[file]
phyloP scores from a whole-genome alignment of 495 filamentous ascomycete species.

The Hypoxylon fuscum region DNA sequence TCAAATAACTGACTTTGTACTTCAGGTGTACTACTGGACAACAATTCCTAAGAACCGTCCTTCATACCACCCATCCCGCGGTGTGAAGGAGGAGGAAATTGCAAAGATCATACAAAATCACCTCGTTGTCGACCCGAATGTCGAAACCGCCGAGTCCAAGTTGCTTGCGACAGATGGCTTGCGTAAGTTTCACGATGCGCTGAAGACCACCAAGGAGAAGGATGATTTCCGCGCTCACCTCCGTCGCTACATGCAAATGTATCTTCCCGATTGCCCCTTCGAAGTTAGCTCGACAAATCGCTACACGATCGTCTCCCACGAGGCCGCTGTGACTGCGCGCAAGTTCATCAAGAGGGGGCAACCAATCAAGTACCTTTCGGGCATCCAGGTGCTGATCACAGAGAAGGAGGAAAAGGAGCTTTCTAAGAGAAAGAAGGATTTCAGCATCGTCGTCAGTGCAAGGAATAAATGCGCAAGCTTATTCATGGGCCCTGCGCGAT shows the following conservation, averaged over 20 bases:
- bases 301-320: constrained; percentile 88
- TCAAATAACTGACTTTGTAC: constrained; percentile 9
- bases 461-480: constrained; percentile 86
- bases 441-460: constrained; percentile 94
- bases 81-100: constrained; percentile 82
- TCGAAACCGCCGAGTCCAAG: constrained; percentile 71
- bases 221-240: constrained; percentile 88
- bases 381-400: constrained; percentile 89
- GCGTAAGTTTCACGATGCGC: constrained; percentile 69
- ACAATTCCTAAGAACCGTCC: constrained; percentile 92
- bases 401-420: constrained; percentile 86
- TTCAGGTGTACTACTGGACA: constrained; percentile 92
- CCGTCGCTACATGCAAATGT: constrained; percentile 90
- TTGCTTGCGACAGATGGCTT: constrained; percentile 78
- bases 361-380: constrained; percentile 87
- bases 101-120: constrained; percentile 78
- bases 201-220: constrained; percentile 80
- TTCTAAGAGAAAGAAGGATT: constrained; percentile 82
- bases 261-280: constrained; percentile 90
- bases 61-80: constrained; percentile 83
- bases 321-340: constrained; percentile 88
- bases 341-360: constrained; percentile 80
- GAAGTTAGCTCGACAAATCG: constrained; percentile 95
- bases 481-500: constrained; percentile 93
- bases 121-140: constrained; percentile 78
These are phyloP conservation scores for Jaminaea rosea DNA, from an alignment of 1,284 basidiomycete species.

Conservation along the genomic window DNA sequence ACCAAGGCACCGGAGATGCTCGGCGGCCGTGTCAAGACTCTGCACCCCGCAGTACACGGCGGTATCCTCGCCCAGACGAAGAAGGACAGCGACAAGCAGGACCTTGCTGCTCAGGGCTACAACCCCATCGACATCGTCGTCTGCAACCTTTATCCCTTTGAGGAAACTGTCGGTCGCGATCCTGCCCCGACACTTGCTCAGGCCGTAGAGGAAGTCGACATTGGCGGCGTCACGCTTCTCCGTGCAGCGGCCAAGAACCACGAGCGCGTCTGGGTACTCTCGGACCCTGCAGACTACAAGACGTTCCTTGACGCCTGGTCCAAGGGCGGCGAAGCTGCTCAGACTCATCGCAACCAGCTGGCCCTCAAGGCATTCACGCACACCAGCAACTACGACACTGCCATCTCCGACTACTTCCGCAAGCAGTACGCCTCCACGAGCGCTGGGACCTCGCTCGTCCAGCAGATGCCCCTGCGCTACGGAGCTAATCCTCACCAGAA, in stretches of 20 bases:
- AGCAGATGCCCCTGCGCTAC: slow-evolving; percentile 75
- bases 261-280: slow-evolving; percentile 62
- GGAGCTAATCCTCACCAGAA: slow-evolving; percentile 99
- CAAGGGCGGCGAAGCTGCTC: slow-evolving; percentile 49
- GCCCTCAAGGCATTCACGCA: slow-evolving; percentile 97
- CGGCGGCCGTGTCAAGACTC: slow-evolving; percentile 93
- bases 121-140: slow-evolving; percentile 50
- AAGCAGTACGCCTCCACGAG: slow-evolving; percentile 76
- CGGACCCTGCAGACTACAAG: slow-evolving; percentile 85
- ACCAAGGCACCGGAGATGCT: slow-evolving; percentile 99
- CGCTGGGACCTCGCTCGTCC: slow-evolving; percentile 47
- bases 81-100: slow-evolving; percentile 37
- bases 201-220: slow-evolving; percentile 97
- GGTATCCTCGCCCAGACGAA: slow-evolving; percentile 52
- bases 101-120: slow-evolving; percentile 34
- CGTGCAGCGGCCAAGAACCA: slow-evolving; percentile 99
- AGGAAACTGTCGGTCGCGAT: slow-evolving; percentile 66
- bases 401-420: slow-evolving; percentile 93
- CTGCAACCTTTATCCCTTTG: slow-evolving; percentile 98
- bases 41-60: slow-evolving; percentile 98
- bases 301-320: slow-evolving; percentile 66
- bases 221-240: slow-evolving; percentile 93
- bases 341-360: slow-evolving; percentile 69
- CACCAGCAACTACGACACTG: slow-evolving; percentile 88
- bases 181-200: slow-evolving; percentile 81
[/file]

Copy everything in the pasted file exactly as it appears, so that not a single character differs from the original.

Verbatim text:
phyloP scores from a whole-genome alignment of 495 filamentous ascomycete species.

The Hypoxylon fuscum region DNA sequence TCAAATAACTGACTTTGTACTTCAGGTGTACTACTGGACAACAATTCCTAAGAACCGTCCTTCATACCACCCATCCCGCGGTGTGAAGGAGGAGGAAATTGCAAAGATCATACAAAATCACCTCGTTGTCGACCCGAATGTCGAAACCGCCGAGTCCAAGTTGCTTGCGACAGATGGCTTGCGTAAGTTTCACGATGCGCTGAAGACCACCAAGGAGAAGGATGATTTCCGCGCTCACCTCCGTCGCTACATGCAAATGTATCTTCCCGATTGCCCCTTCGAAGTTAGCTCGACAAATCGCTACACGATCGTCTCCCACGAGGCCGCTGTGACTGCGCGCAAGTTCATCAAGAGGGGGCAACCAATCAAGTACCTTTCGGGCATCCAGGTGCTGATCACAGAGAAGGAGGAAAAGGAGCTTTCTAAGAGAAAGAAGGATTTCAGCATCGTCGTCAGTGCAAGGAATAAATGCGCAAGCTTATTCATGGGCCCTGCGCGAT shows the following conservation, averaged over 20 bases:
- bases 301-320: constrained; percentile 88
- TCAAATAACTGACTTTGTAC: constrained; percentile 9
- bases 461-480: constrained; percentile 86
- bases 441-460: constrained; percentile 94
- bases 81-100: constrained; percentile 82
- TCGAAACCGCCGAGTCCAAG: constrained; percentile 71
- bases 221-240: constrained; percentile 88
- bases 381-400: constrained; percentile 89
- GCGTAAGTTTCACGATGCGC: constrained; percentile 69
- ACAATTCCTAAGAACCGTCC: constrained; percentile 92
- bases 401-420: constrained; percentile 86
- TTCAGGTGTACTACTGGACA: constrained; percentile 92
- CCGTCGCTACATGCAAATGT: constrained; percentile 90
- TTGCTTGCGACAGATGGCTT: constrained; percentile 78
- bases 361-380: constrained; percentile 87
- bases 101-120: constrained; percentile 78
- bases 201-220: constrained; percentile 80
- TTCTAAGAGAAAGAAGGATT: constrained; percentile 82
- bases 261-280: constrained; percentile 90
- bases 61-80: constrained; percentile 83
- bases 321-340: constrained; percentile 88
- bases 341-360: constrained; percentile 80
- GAAGTTAGCTCGACAAATCG: constrained; percentile 95
- bases 481-500: constrained; percentile 93
- bases 121-140: constrained; percentile 78
These are phyloP conservation scores for Jaminaea rosea DNA, from an alignment of 1,284 basidiomycete species.

Conservation along the genomic window DNA sequence ACCAAGGCACCGGAGATGCTCGGCGGCCGTGTCAAGACTCTGCACCCCGCAGTACACGGCGGTATCCTCGCCCAGACGAAGAAGGACAGCGACAAGCAGGACCTTGCTGCTCAGGGCTACAACCCCATCGACATCGTCGTCTGCAACCTTTATCCCTTTGAGGAAACTGTCGGTCGCGATCCTGCCCCGACACTTGCTCAGGCCGTAGAGGAAGTCGACATTGGCGGCGTCACGCTTCTCCGTGCAGCGGCCAAGAACCACGAGCGCGTCTGGGTACTCTCGGACCCTGCAGACTACAAGACGTTCCTTGACGCCTGGTCCAAGGGCGGCGAAGCTGCTCAGACTCATCGCAACCAGCTGGCCCTCAAGGCATTCACGCACACCAGCAACTACGACACTGCCATCTCCGACTACTTCCGCAAGCAGTACGCCTCCACGAGCGCTGGGACCTCGCTCGTCCAGCAGATGCCCCTGCGCTACGGAGCTAATCCTCACCAGAA, in stretches of 20 bases:
- AGCAGATGCCCCTGCGCTAC: slow-evolving; percentile 75
- bases 261-280: slow-evolving; percentile 62
- GGAGCTAATCCTCACCAGAA: slow-evolving; percentile 99
- CAAGGGCGGCGAAGCTGCTC: slow-evolving; percentile 49
- GCCCTCAAGGCATTCACGCA: slow-evolving; percentile 97
- CGGCGGCCGTGTCAAGACTC: slow-evolving; percentile 93
- bases 121-140: slow-evolving; percentile 50
- AAGCAGTACGCCTCCACGAG: slow-evolving; percentile 76
- CGGACCCTGCAGACTACAAG: slow-evolving; percentile 85
- ACCAAGGCACCGGAGATGCT: slow-evolving; percentile 99
- CGCTGGGACCTCGCTCGTCC: slow-evolving; percentile 47
- bases 81-100: slow-evolving; percentile 37
- bases 201-220: slow-evolving; percentile 97
- GGTATCCTCGCCCAGACGAA: slow-evolving; percentile 52
- bases 101-120: slow-evolving; percentile 34
- CGTGCAGCGGCCAAGAACCA: slow-evolving; percentile 99
- AGGAAACTGTCGGTCGCGAT: slow-evolving; percentile 66
- bases 401-420: slow-evolving; percentile 93
- CTGCAACCTTTATCCCTTTG: slow-evolving; percentile 98
- bases 41-60: slow-evolving; percentile 98
- bases 301-320: slow-evolving; percentile 66
- bases 221-240: slow-evolving; percentile 93
- bases 341-360: slow-evolving; percentile 69
- CACCAGCAACTACGACACTG: slow-evolving; percentile 88
- bases 181-200: slow-evolving; percentile 81